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Gameplay in Warriors Orochi 3 Hyper follows the tried and tested tradition of its predecessors. Before a battle you make your final preparations -- team, weapons and more -- and once you begin you are placed within a large battlefield swarming with enemies. Standard, charged and special attacks are at your disposal and can be combined to unleash powerful combos which decimate your aggressors. Switching between characters is a breeze thanks to the shoulder buttons and with good timing you can change character and keep your combo going. While the fighting is not particularly in depth, there is enough variation in both enemies and battle to prevent you ever becoming bored or have the game feel repetitive. The dynamic changes to the missions adds an extra element of difficulty and fun as any minute your objective could change and see you frantically running from one side of the map to another to save someone important, defeat arriving reinforcements or sometimes both. On the easier difficulty settings the game is a walk in the park, but playing on Hard or Chaos modes will give even the most hardened Warriors veteran a hard time.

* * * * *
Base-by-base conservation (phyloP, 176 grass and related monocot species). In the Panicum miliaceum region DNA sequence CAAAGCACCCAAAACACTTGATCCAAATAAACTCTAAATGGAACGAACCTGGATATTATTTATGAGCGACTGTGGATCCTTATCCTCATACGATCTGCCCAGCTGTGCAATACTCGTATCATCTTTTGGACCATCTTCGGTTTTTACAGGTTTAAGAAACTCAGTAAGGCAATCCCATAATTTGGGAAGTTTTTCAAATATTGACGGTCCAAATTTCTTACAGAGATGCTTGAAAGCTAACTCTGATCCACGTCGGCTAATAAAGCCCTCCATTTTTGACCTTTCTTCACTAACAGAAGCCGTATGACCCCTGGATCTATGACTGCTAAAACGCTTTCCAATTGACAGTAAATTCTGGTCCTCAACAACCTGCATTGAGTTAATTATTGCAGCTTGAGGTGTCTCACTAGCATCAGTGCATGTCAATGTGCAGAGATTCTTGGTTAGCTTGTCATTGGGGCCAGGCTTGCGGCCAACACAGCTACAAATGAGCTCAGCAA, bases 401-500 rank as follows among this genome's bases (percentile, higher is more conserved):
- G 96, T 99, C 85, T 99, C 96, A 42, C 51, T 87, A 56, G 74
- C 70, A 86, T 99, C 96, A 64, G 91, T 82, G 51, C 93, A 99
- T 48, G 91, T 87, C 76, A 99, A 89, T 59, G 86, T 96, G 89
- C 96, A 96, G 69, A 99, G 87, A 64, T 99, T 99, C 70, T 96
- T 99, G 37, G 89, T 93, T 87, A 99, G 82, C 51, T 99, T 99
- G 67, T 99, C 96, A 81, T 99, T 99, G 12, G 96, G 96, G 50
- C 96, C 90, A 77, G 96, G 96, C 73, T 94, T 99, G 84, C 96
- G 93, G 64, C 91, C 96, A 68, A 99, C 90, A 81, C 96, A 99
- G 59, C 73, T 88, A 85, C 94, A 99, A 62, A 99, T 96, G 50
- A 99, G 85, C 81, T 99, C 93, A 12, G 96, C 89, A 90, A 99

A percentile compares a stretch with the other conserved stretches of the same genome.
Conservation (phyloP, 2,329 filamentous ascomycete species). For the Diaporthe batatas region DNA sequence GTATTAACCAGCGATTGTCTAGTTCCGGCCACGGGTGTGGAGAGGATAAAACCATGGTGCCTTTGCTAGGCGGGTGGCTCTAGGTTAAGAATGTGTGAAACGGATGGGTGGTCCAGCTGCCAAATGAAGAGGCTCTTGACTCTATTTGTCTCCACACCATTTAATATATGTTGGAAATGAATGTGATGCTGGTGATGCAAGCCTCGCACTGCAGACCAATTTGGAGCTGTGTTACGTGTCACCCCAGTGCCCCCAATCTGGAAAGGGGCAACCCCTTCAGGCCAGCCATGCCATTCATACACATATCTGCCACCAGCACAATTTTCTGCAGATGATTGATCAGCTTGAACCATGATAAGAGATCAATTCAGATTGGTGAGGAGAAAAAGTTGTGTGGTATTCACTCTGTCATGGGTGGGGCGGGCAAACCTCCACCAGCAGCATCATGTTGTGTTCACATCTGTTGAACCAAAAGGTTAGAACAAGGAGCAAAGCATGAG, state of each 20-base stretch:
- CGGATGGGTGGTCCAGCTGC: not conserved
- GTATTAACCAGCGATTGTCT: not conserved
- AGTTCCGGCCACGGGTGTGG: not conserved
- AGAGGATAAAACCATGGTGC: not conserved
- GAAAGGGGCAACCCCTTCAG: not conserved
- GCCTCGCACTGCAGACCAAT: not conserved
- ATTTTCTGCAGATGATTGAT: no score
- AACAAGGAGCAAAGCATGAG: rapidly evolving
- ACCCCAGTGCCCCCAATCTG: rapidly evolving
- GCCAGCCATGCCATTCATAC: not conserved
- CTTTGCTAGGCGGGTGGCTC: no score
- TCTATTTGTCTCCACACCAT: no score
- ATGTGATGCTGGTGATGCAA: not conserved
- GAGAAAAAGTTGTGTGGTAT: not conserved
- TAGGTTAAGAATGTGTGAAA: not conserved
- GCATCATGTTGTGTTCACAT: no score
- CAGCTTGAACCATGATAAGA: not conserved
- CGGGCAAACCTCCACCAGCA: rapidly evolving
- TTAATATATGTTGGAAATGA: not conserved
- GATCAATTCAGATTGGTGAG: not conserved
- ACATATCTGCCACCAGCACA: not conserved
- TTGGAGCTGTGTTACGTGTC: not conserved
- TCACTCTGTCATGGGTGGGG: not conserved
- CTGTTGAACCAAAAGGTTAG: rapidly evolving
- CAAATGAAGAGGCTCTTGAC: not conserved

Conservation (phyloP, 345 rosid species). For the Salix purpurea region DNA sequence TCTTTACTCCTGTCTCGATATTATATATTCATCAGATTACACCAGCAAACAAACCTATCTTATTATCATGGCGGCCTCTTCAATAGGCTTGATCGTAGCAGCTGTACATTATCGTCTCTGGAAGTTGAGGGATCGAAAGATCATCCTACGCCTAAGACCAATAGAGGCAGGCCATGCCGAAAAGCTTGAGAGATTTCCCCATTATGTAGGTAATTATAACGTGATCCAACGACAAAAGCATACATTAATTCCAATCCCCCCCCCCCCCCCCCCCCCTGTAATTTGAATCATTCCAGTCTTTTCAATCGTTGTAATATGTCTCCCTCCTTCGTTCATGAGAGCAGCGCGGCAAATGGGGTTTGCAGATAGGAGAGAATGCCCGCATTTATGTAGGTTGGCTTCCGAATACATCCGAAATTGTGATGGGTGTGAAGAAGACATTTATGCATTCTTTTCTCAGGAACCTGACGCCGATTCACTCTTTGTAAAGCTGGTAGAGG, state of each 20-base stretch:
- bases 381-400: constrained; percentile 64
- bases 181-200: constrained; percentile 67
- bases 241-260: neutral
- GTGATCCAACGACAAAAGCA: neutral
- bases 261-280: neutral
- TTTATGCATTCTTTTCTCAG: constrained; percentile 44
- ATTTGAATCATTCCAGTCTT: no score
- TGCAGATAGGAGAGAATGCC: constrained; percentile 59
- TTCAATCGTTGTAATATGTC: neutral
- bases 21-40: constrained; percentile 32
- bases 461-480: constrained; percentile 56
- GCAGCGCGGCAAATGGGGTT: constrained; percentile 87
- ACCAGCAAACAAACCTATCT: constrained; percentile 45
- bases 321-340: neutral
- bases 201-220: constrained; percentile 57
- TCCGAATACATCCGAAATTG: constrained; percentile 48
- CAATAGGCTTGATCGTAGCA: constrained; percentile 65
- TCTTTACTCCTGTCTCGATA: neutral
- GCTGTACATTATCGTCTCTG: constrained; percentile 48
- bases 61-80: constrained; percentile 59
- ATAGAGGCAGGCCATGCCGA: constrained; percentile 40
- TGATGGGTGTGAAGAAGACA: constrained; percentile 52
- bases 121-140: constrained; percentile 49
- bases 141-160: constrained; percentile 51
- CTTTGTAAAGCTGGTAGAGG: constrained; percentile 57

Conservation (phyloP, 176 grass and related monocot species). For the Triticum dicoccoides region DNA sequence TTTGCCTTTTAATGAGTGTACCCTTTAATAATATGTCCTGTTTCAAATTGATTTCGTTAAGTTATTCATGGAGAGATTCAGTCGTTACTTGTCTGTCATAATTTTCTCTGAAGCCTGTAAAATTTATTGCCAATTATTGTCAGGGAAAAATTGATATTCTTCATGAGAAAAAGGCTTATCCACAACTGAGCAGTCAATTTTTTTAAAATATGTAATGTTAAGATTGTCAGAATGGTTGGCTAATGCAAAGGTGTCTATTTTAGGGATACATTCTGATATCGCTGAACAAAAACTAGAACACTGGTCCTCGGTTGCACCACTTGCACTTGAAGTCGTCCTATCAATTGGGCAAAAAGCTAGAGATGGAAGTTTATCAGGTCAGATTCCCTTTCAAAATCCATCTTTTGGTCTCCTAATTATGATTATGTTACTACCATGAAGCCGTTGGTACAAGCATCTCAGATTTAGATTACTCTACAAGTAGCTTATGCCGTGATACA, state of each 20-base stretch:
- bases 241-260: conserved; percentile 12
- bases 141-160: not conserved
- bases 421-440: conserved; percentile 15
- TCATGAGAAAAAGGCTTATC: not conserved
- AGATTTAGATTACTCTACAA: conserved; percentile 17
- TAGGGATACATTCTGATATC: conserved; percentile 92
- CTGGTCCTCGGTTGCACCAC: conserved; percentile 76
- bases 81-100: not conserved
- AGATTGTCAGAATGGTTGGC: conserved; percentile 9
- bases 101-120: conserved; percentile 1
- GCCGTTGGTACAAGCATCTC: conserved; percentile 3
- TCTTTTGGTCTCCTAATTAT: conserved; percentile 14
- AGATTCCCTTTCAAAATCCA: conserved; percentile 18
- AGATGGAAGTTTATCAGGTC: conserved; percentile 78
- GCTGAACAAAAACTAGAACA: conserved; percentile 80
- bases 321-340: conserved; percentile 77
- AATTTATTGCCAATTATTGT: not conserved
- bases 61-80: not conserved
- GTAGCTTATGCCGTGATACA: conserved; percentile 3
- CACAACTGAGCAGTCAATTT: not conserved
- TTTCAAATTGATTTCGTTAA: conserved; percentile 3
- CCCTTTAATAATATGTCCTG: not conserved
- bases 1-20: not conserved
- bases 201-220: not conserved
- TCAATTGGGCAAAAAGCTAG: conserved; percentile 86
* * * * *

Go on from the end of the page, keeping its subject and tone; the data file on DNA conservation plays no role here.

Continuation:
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Those gamers looking for company while playing are in luck. Warriors Orochi 3 Hyper supports local and online co-op whilst sporting a brand new local competitive "Duel Mode". The local co-op works a treat thanks to the Wii U's GamePad. Player One uses the GamePad  and screen while Player Two uses the Pro controller and the television. The game is perfectly playable on the GamePad and is certainly preferable than playing split-screen. Other than local co-op, the Wii U GamePad is seriously under-utilised. In single player the GamePad shows an identical stream to the TV -- thus supporting off-TV play -- which works well enough. Alternatively, you can opt to display a map on the GamePad, but due to the size of the maps on the comparatively small GamePad screen makes them often difficult to make out. This game seems ripe for some army command or unit directions gameplay and mapping these functions to the GamePad would have been seamless. I would have loved to command my army whilst in the midst of battle and see the results in real-time. Alas it is not to be. Perhaps in the sequel?

The online co-op mode works pretty well -- when you can find a partner -- but some odd restrictions make it difficult to commence. First up, you can only play a map you have already completed and can only do so if you "Recruit" other players. Second of all you can only play if you find somebody looking to join at the same time you are looking to recruit. It's a convoluted system that seems to make joining up with others more difficult than it should be. If the community was large enough I could see no problems but as the game is fairly niche, finding a partner can be a real pain.